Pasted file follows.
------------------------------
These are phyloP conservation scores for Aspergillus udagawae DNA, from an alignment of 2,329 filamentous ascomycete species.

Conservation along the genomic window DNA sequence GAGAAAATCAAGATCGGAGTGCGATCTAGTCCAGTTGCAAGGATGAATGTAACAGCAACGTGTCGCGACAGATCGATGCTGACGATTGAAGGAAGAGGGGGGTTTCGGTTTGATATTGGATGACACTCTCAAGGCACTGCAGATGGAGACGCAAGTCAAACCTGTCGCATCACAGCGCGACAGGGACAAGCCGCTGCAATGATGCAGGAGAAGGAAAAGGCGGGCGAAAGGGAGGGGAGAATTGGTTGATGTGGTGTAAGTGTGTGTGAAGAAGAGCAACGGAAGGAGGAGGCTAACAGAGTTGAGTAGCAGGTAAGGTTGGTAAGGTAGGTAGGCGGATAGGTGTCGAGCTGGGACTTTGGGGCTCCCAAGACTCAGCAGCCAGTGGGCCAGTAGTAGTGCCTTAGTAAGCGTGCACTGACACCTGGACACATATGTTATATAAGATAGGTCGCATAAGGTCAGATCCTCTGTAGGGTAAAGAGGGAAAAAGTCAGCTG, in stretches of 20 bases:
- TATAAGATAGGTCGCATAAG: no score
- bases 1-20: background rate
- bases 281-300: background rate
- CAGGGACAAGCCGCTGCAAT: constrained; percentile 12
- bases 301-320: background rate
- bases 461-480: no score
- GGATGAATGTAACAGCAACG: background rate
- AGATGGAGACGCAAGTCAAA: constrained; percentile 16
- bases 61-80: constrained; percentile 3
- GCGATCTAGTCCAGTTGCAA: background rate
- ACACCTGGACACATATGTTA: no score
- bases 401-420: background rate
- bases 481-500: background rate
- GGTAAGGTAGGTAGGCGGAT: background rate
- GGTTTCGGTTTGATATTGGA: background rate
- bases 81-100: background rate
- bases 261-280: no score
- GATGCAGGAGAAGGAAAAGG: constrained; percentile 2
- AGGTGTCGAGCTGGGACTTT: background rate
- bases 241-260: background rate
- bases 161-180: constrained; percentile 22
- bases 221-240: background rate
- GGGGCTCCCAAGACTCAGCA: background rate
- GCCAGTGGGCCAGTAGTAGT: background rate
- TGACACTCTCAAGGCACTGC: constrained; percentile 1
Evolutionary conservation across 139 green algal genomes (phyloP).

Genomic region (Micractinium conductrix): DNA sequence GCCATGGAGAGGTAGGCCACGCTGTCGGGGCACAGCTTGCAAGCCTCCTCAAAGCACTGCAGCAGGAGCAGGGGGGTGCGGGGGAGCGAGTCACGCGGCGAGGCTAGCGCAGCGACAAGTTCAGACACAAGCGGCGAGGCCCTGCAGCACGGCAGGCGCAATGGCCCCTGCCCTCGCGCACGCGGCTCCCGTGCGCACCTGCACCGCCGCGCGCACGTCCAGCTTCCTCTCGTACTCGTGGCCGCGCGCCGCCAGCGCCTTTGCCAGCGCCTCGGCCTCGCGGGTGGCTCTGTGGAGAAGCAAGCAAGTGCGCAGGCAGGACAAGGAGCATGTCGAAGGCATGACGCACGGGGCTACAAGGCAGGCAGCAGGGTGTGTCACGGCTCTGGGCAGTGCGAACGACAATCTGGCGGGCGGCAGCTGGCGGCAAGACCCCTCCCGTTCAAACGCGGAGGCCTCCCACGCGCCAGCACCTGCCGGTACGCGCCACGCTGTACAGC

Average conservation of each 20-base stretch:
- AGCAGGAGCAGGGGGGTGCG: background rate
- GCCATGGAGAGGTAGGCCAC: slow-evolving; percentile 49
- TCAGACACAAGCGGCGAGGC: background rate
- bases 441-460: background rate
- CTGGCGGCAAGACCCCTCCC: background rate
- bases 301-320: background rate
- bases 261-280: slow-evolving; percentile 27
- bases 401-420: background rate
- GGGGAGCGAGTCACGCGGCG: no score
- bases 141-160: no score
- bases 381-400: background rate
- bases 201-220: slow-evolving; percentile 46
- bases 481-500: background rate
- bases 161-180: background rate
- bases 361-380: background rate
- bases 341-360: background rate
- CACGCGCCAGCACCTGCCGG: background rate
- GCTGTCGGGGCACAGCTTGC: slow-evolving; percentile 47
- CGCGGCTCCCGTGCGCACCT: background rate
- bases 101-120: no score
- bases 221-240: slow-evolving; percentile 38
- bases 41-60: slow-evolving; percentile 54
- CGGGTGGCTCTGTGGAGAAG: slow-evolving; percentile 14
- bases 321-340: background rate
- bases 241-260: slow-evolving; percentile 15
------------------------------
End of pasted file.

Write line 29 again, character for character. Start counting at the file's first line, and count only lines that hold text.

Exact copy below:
Genomic region (Micractinium conductrix): DNA sequence GCCATGGAGAGGTAGGCCACGCTGTCGGGGCACAGCTTGCAAGCCTCCTCAAAGCACTGCAGCAGGAGCAGGGGGGTGCGGGGGAGCGAGTCACGCGGCGAGGCTAGCGCAGCGACAAGTTCAGACACAAGCGGCGAGGCCCTGCAGCACGGCAGGCGCAATGGCCCCTGCCCTCGCGCACGCGGCTCCCGTGCGCACCTGCACCGCCGCGCGCACGTCCAGCTTCCTCTCGTACTCGTGGCCGCGCGCCGCCAGCGCCTTTGCCAGCGCCTCGGCCTCGCGGGTGGCTCTGTGGAGAAGCAAGCAAGTGCGCAGGCAGGACAAGGAGCATGTCGAAGGCATGACGCACGGGGCTACAAGGCAGGCAGCAGGGTGTGTCACGGCTCTGGGCAGTGCGAACGACAATCTGGCGGGCGGCAGCTGGCGGCAAGACCCCTCCCGTTCAAACGCGGAGGCCTCCCACGCGCCAGCACCTGCCGGTACGCGCCACGCTGTACAGC